On the very last day of prospecting, I turned up a few bones of a theropod dinosaur. The crew was in good spirits given how rare theropod remains are here and how significant they are to our research. The following day I further explored the site with the hopes that more bone would be hidden in the hill. Indeed I was able to expose a metatarsal and a few other fragments before being chased off by lightening storms. We collected a few bones from here, which will hopefully be enough to figure out what kind of theropod we’ve found. As heartbreaking as it is…. The rest of the bones (whatever there may or may not be here) will have to remain in the hillside while we secure excavation permits to come back next year.
In the meantime we’ve dubbed this site Last Chance Theopod, both for the stunning view across last chance desert and because we found this site on the last day of prospecting.
One of our goals this expedition is to find new dinosaur sites to excavate next year. After four unsuccessful days of hiking around southern Utah looking for sites, the team spent four days prospecting the Mussentuchit for new sites. Feeling mind-numbingly exhausted after hiking up and down steep hills for 4-5 miles a day for many days straight, I began to see the lack of luck taking a toll on the team. The only saving grace for prospecting for days in end without reward…, the outstanding views!!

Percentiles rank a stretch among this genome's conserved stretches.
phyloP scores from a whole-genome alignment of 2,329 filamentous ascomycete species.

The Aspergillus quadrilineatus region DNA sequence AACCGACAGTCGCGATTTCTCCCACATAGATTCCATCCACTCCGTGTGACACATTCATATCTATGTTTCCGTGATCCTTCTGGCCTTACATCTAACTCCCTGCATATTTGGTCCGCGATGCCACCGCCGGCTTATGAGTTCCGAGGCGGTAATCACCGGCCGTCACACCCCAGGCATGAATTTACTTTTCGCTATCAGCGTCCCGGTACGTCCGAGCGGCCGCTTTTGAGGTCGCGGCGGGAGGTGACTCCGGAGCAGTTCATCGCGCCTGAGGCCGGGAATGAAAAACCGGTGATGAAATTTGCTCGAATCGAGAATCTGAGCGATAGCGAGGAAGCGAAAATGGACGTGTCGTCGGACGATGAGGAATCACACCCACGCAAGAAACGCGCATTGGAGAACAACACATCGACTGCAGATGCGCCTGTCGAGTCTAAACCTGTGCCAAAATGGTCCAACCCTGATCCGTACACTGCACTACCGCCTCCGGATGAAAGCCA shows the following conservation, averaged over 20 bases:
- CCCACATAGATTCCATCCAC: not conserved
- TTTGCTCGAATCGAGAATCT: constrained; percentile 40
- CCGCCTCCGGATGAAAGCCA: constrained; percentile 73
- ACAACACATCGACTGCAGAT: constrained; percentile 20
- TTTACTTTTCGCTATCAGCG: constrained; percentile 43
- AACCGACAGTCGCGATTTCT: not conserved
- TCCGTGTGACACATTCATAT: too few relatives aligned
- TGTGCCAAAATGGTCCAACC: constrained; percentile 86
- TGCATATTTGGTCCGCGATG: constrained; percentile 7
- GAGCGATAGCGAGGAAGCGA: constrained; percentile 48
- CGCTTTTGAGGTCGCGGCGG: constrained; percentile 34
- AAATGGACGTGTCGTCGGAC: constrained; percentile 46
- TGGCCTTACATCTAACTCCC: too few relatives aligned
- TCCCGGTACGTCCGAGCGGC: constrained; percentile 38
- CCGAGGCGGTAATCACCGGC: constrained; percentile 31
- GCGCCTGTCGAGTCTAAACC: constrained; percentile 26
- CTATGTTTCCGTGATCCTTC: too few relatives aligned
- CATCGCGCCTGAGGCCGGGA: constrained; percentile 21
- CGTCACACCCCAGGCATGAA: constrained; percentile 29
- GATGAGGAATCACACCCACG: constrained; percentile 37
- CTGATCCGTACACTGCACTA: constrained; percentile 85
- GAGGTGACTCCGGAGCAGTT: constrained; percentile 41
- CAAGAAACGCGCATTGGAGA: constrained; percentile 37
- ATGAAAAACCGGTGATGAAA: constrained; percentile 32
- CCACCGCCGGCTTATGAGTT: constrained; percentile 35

Finally the team got a break yesterday when I spotted a limb bone of a theropod trailing down the hillside. Typically digging into the hill produces no trace, meaning the bone was isolated and entirely weathered out. This time there was actually bone sticking out of the hillside when I dug in. Today, I’ll be digging further into the hill with the hopes that more of the skeleton resides within.
The best and worst part of packaging up a carefully excavated block of dinosaur bones is knowing that the fossils are protected and ready for transport back to the museum. It’s a great feeling to know that these specimens are ready for preparation and study after weeks of digging and a dreadful anticipation knowing that you have to get them back to camp to load into the field vehicles before that can happen. Today we assembled a team to pull a 500 lb block of juvenile Eolambia bones (skull, pelvis, hindlimb, vertebrae) from Suicide Hill, up a mudstone hill, a sandstone cliff, and back to camp. All in all things went smoothly and we’ll be happy to see this one opened up in the prep lab. If you’re around, come watch it being prepared in the Paleontology Research Lab at the NRC.
On our first couple of days back in camp we were pummeled with massive storms… lightening that nearly took out a few of the crew as they crossed the high hills and then an awe inspiring hail storm. These videos say just about it all!
Two of the best parts of the southern Utah prospecting split of were the wildflowers and the incredible vistas. Fossils? Well, that turned out to be less incredible than we were hoping. Still on our fourth day of prospecting we turned up some good finds, including tons of turtle, a croc skeleton, and a claw from a new species of theropod.
After the last day of prospecting, the southern Utah team wrapped it up and headed back to central Utah to meet up with the rest of the crew. We hear told that several jackets are ready for the taking!